I favor more funding for educating and enlightening the police. I wouldn’t cut the class of trainees, but I would require them to read Malcolm X and Richard Wright; see an August Wilson play and actually listen to the stories of our inmates. There should be more cops who grew up in the same neighborhoods they are paid to protect.

    In the big picture, we need to look for the things we all have in common, and not exploit our differences to further our own agendas.

  7. Paul Paul June 19, 2021

    Hi Harry, It wasn’t a “lynching,” but a perfectly legal execution by hanging under color of laws under the state and city of New York in 1819. It probably was an all-white, male jury of her “peers.” I could also imagine the circumstances that led the authorities to get a confession from a 19-year-old slave that she later recanted at trial. Yes, there was a trial, that was widely covered in the newspapers of the time. Searchable online. Rose Butler also had a top civil-rights attorney of the era to defend her and this was perceived as a major case at a time when the state’s legal approach to freed Black people was being formulated.

    • Harry Pincus Harry Pincus June 19, 2021

      Good piece, Paul.

      You and I are thinking of the park as it pertains to the past, but what we are seeing now is the future.

      The park belongs to everyone, and everyone should feel safe and free there. The Great University doesn’t own it, the wealthy neighbors don’t own it, and anger doesn’t own it either, no matter how righteous or justified it may be.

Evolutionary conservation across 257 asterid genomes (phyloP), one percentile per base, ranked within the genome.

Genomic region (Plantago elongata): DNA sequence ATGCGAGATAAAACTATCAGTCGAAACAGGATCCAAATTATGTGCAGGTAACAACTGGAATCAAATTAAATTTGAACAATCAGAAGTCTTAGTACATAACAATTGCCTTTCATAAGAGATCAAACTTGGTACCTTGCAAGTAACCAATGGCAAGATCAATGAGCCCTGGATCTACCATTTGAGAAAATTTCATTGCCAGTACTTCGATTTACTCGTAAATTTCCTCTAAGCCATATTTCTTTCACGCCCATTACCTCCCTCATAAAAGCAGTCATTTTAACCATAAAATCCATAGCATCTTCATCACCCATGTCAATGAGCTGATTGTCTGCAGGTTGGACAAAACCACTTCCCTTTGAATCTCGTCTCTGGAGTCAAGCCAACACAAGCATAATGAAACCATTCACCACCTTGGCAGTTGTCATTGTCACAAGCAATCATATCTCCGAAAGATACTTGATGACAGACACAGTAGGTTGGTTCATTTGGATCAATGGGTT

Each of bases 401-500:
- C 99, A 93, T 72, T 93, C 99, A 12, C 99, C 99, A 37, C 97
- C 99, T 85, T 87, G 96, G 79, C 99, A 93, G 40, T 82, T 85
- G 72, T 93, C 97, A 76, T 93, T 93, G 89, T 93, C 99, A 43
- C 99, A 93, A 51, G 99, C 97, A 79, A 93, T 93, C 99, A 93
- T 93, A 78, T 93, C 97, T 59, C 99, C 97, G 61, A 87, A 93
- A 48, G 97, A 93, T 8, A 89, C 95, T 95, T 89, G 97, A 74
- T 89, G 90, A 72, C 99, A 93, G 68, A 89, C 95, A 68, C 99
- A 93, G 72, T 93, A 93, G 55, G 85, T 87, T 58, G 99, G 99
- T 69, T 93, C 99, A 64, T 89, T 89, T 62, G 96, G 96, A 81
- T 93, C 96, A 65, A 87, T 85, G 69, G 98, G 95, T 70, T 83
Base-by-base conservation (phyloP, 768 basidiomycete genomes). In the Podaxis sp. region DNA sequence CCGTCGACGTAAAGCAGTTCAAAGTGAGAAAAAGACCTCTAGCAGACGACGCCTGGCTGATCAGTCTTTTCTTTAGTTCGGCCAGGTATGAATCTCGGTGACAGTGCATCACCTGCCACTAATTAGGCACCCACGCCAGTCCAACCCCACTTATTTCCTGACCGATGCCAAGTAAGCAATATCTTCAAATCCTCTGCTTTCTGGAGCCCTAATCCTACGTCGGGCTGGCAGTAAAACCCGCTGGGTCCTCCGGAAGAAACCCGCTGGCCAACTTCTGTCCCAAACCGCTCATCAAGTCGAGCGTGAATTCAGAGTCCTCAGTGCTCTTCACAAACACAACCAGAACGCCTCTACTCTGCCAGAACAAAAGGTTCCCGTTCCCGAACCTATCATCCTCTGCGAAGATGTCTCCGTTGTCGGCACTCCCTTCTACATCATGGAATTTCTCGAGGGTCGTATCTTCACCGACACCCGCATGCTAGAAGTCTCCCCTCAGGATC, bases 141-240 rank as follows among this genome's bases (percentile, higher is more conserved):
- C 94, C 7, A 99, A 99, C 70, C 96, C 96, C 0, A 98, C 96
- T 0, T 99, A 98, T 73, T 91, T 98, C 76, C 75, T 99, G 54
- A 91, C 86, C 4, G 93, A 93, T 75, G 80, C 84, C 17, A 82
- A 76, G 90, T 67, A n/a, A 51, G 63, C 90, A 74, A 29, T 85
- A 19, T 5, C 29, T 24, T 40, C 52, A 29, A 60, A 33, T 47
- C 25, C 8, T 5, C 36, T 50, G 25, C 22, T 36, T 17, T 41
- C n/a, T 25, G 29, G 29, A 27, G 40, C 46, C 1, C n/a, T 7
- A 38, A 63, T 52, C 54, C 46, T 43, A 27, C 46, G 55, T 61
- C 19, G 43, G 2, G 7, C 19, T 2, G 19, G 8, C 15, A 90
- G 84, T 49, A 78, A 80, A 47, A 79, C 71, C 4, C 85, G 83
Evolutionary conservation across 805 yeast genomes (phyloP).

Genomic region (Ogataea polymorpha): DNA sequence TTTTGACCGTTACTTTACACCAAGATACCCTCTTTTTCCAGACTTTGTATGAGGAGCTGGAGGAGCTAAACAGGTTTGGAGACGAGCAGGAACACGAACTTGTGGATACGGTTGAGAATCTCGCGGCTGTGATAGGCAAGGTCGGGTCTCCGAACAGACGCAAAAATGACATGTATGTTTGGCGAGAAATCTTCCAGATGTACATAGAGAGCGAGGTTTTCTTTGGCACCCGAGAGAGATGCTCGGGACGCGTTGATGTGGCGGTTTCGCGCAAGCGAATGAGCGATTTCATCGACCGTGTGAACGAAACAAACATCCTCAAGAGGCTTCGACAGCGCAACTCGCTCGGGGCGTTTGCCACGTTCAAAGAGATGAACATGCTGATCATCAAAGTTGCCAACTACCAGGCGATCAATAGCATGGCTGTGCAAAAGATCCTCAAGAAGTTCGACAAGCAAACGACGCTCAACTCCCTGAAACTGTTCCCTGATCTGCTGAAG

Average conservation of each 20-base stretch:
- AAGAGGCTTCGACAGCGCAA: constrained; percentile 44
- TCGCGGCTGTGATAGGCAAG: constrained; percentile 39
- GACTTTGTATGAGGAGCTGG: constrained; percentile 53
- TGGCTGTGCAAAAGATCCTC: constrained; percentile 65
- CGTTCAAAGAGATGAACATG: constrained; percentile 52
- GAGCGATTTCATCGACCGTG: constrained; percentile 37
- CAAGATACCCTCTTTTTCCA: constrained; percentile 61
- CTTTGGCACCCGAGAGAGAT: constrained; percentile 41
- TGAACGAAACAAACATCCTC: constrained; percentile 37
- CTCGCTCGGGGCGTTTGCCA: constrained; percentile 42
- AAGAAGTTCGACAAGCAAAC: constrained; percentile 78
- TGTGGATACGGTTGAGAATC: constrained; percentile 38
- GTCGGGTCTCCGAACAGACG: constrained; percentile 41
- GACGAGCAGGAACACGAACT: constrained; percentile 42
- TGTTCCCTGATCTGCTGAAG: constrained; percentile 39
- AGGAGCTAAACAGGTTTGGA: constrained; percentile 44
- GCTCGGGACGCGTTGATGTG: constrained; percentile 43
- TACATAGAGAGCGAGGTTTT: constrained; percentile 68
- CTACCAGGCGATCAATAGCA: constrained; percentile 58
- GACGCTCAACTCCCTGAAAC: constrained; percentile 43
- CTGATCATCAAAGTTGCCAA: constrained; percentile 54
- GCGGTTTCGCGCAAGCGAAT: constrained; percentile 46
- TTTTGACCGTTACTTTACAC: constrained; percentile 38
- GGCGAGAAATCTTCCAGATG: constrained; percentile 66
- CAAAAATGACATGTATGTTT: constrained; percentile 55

• Paul Paul June 19, 2021

        The cops don’t own it either but try telling them that

  8. Harry Pincus Harry Pincus June 19, 2021

    So there was Weed in the park even then!

    Aside from the lynchings, and potter’s field, Washington Square Park has long been the center of art and revolution. Back in 1917, artists Marcel Duchamp, John Sloan and Gertrude Dick climbed to the top of the arch, set off firecrackers and declared Greenwich Village to be a Free Republic. Ms. Dick called herself “Woe,” and gave out business cards that read “Woe is me.”

    Later on, in 1960, the late Izzy Young of the Folklore Center led a protest when “the authorities” tried to end folk singing in the park. Shouldn’t there now be statues of Woody Guthrie, Bob Dylan and Buddy Holly, who used to stroll over to the fountain in his pajamas and strum his guitar at dawn?

    These days, the park has been taken over by a new crowd, and so I arrived the other evening with my 24-year-old son, who served as my tour guide. I saw fire-throwers, and a guy lying on a bench while vomiting on the pavement. Someone with a powerful motorcycle rammed his way through the crowd, and one of the lovely replica lampposts was scrawled with the message that it had now been taken over by “Satan 666.” It was a Tuesday night, and my son assured me that this was a relatively quiet evening.

    The park today is nothing more than a reflection of who we are as a people, and who are children are. Their joy at partying is contagious, though I think it ought to be transferred to the new empty pier, Pier 76, in the Hudson River, where it wouldn’t interrupt anyone’s sleep.

    But their darkness is our darkness. Their anger and need to find oblivion are the fruit of the society we have handed them. We can Police them, and indeed we need to, before someone is seriously hurt, but we need to listen to them as well.

    We cannot just react to their noise. We also have to listen to their pain.